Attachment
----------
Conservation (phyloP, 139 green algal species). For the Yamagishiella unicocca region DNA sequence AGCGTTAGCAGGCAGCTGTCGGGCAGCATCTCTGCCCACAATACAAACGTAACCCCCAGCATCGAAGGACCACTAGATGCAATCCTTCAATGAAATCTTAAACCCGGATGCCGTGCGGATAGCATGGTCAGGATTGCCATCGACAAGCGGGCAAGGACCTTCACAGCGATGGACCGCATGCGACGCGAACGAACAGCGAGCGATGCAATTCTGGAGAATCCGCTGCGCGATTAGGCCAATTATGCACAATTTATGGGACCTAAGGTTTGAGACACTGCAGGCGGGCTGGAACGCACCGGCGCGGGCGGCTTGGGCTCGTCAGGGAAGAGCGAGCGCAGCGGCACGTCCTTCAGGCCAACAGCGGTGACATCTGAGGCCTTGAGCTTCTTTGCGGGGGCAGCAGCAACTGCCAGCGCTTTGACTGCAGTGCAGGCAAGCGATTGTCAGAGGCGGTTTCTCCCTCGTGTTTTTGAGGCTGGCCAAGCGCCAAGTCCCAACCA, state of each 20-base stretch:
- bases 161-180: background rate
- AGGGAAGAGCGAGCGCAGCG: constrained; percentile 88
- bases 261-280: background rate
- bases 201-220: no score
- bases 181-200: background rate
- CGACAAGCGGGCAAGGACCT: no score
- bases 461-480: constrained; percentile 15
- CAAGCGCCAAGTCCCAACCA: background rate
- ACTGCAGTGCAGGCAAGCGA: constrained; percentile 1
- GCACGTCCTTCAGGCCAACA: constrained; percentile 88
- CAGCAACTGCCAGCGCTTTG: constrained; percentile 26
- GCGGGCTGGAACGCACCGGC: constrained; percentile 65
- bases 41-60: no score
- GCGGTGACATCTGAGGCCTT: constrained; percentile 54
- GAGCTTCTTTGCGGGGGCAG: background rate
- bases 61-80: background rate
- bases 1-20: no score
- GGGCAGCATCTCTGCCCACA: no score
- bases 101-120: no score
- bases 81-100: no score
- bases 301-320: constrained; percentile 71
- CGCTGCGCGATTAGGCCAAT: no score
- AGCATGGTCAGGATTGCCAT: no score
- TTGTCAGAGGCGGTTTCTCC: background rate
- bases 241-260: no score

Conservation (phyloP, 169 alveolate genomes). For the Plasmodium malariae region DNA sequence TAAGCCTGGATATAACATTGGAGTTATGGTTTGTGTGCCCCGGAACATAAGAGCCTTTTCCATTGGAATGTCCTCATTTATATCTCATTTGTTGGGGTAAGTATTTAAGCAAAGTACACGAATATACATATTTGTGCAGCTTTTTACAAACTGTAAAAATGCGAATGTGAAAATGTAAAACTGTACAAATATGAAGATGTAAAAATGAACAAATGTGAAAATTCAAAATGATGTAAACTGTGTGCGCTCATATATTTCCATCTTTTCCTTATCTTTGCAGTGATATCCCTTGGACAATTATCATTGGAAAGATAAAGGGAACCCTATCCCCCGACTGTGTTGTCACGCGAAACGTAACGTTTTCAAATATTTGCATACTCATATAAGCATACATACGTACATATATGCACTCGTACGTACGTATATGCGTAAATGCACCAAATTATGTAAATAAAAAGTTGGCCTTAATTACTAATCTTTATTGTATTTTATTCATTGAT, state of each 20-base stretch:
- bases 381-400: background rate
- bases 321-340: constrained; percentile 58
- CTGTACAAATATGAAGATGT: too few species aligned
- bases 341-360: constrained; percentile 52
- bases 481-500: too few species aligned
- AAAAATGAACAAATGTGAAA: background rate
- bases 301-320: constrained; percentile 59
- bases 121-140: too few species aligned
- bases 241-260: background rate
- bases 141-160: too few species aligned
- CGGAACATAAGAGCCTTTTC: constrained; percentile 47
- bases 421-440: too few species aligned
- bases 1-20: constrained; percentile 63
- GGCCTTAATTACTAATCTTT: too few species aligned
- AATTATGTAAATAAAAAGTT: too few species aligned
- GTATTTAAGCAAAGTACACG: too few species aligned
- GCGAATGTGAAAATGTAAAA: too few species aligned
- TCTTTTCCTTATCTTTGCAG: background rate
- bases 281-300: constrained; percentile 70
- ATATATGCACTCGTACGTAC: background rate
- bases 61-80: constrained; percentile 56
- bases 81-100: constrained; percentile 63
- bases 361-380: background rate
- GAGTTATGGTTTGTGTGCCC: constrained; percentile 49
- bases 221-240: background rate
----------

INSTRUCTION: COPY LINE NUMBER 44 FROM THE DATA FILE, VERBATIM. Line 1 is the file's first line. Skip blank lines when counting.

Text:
- GCGAATGTGAAAATGTAAAA: too few species aligned